Surviving Gilligan's Island

June 05, 2001

In 1964, when the S.S. Minnow set sail on a three-hour tour with the Skipper, Gilligan, Mary Ann, Ginger, the Professor, and Mr. and Mrs. Howell aboard, they had no clue that a storm would send them crashing to a deserted island and then into TV history. It is 37 years since the show premiered, and not only is it still running in the U.S., it has found loyal fans in more 30 countries worldwide.

But fans have never had the opportunity to see what really happened behind the scenes of this popular show. Now that's about to change. "Surviving Gilligan's Island: The Incredibly True Story of the Longest Three-Hour Tour in History" is currently in production and will air next year on CBS. The nostalgic romp, starring original cast members BOB DENVER (Gilligan), DAWN WELLS (Mary Ann) and RUSSELL JOHNSON (the Professor), features little known facts and insights -- from on and off-screen -- into one of television's most beloved casts. ET caught a behind-the-scenes look at the current production with Dawn.

ENTERTAINMENT TONIGHT: So what is it like?

DAWN: It is a double-edged sword. It is very powerfully emotional. Bob, Russell and I worked together yesterday for what might be the last time we do a scene together as actors, which is different than the "Gilligan's Island" thing. Also, being executive producer puts me into the critical part -- that's not the way Natalie wore her hair; make sure you've got blue on because her eyes were blue kind of thing. But I am really enjoying the producing end of it and I would really like to do some more.

ET: How is it to watch someone else play you?

DAWN: I haven't worked with her yet. It was hard for me to look objectively when casting. She is not only playing Mary Ann, she is playing Dawn Wells. That may not be the same character exactly.

ET: What makes this different than other tell-all TV movies?

DAWN: It is not the typical behind-the-scenes gossipy kind of show. There is a lot of depth to it. You are getting a chance to see the real people behind it and what our lives were going through at the same time. It is a very nice piece.

ET: Do you remember what it was like when you started?

DAWN: I was the baby on the block. I had just come from stage and arrived in Hollywood. It was like six or seven months after I got here that I got the role. I was wide-eyed learning everything -- the camera and the union rules. It was a good beginning for me.

ET: Why do you feel it is the right time to do this project?

DAWN: More so than in the last few years, there are all these gossipy things that come out. But even before all that started, I thought let's finalize the answer there. Let's tell them what it was really like.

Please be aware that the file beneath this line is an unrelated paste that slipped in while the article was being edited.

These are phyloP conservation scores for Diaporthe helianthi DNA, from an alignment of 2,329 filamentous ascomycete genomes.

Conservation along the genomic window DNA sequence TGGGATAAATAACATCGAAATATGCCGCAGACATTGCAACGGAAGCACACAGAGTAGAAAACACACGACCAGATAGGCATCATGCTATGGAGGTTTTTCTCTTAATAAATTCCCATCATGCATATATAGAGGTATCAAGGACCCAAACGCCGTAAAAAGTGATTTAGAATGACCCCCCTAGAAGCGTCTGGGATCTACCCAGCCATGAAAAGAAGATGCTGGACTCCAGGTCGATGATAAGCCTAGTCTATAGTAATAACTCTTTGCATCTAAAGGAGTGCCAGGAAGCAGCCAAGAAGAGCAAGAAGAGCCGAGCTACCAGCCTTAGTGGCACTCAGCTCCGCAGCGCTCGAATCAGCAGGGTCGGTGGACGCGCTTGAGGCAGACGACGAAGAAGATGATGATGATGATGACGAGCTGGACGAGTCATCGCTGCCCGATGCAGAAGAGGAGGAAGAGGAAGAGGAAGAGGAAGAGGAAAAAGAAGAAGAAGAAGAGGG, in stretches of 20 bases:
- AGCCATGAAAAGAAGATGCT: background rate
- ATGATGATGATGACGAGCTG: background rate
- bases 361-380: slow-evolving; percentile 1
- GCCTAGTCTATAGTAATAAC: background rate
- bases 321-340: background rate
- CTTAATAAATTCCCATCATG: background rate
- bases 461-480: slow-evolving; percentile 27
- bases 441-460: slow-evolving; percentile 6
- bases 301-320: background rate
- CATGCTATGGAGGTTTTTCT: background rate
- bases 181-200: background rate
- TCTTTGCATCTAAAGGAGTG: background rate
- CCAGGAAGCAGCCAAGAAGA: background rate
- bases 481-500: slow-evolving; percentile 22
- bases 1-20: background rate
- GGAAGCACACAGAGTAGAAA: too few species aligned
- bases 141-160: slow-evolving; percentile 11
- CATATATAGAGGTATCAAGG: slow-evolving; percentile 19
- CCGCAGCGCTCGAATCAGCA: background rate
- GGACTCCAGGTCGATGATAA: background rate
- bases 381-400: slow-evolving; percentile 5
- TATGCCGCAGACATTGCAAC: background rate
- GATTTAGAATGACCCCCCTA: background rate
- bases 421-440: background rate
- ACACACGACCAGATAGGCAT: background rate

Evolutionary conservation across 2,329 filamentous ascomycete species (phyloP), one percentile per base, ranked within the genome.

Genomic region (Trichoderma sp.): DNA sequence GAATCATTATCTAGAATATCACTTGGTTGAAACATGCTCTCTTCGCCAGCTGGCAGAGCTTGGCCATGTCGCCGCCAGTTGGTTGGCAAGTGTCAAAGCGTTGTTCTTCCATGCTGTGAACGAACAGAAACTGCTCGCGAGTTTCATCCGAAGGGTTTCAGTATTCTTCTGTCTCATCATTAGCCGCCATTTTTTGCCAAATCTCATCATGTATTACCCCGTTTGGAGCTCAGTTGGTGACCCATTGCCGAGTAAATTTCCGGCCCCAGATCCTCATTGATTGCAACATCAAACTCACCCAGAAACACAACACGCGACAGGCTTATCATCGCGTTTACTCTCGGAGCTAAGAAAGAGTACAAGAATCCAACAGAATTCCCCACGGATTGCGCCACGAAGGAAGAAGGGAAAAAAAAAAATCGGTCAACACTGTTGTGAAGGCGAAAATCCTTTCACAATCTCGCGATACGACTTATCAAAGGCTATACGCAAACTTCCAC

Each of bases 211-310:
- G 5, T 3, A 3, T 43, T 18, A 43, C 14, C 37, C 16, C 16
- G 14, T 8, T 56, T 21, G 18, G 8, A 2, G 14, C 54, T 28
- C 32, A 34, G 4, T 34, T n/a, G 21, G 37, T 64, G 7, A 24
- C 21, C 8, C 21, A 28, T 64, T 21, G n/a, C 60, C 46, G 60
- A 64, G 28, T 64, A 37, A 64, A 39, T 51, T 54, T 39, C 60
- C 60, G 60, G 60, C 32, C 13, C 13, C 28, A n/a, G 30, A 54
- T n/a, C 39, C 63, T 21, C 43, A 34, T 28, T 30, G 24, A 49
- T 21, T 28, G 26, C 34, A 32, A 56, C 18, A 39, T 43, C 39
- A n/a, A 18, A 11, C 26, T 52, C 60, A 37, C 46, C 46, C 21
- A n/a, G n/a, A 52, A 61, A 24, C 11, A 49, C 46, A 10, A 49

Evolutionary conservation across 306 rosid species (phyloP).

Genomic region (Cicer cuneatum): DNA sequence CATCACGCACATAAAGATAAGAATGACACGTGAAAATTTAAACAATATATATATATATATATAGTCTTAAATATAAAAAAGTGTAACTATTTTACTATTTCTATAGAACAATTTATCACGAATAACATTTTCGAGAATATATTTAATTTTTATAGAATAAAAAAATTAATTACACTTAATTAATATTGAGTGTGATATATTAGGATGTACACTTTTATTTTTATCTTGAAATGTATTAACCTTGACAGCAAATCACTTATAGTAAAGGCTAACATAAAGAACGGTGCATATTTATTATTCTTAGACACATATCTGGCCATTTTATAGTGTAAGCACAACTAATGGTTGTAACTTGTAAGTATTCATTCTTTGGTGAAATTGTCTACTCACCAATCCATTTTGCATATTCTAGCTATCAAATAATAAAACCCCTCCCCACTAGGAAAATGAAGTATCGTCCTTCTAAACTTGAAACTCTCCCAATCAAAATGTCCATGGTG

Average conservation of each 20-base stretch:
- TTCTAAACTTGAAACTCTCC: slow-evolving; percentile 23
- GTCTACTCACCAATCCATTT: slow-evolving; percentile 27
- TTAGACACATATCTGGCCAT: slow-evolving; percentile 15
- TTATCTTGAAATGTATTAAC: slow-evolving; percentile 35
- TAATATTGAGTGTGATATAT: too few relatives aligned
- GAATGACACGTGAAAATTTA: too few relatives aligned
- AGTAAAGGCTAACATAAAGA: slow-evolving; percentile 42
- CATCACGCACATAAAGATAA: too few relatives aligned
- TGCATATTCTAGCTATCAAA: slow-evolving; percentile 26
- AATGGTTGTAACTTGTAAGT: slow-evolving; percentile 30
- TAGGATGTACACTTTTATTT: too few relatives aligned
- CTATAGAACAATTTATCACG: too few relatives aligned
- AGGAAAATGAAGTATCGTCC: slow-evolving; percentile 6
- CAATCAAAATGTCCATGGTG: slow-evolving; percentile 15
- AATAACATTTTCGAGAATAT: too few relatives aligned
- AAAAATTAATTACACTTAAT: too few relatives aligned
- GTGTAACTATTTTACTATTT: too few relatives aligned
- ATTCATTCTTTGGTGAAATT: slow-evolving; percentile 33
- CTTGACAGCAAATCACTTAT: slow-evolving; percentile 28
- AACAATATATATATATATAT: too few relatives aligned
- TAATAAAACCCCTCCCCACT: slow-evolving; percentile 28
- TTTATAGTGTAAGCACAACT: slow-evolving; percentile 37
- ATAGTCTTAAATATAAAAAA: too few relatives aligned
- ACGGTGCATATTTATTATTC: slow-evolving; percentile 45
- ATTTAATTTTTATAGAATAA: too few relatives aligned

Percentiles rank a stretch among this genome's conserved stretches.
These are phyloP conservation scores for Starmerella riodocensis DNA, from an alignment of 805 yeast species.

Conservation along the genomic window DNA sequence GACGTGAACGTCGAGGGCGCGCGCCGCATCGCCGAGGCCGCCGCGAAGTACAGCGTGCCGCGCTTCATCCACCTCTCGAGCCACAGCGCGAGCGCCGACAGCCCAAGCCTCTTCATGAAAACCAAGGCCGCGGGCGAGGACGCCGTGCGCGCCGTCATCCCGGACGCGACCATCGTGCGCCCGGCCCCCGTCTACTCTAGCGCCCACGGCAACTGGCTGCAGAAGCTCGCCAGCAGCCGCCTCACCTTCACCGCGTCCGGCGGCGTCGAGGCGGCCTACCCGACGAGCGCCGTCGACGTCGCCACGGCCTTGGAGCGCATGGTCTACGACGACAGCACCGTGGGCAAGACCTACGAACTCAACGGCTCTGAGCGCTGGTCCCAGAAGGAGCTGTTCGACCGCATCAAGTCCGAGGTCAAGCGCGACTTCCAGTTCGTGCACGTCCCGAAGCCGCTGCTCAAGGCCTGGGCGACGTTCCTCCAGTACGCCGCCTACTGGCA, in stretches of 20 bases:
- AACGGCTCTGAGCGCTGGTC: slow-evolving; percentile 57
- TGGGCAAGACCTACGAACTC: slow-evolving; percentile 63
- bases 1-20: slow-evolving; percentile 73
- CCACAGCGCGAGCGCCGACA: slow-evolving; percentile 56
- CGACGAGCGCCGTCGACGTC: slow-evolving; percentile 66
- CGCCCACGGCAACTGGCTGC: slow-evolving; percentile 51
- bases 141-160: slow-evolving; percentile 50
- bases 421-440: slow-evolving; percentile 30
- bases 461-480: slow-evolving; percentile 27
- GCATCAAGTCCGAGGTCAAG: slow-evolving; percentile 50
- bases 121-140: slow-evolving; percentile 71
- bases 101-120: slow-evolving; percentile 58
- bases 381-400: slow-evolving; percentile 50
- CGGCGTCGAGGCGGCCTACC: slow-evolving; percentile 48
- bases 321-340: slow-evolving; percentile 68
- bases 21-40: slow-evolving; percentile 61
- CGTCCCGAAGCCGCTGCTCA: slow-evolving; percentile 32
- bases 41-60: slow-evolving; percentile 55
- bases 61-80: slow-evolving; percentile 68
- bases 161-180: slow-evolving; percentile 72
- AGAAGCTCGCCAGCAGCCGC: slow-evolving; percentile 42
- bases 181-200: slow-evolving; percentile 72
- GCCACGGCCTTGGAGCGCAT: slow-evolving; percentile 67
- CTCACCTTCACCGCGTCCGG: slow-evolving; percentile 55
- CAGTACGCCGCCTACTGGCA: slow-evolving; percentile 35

ET: What will fans learn that they never knew about the show?

DAWN: Some of the things that happened in our lives; what was going on when the show was cancelled; how we really got the role; how we learned to become a family.

ET: More than other shows, your cast stayed in touch. Did you really feel like a family?

DAWN: I wonder if that was part of the casting, or part of the magic of the show that gave us the feeling? The cast has to be right; the chemistry has to be right, the blend has to be right. The script is good, but if you cast people who don't necessarily work together, it doesn't work. I am very anxious to see these seven as this three or four weeks of filming happen, will they bond and become the family we were?

ET: How hard was this to cast?

DAWN: The casting director was telling me she had seen more actors in this than anything she had done because you have to have the talent, the essence of the people and the look alike, so you have three layers. It is very hard to get right.

ET: Is there a reason TINA LOUISE is not involved?

DAWN: I don't think Tina has participated in anything with us. I don't think we've tried to present a bad image of her or anything. I don't think she would have wanted to. I think it is okay. It is her choice.

ET: What made the show a timeless classic?

DAWN: Timeless is a good word because there were no clothes or cars that told you when the series was made. I think it is everybody's fantasy to be marooned on an island and I think it was the chemistry. I think you loved us. When JIM BACKUS died, people sent cards and flowers as if it were a family member.

ET: What question are you most asked by fans?

DAWN: "Where did you get the clothes?"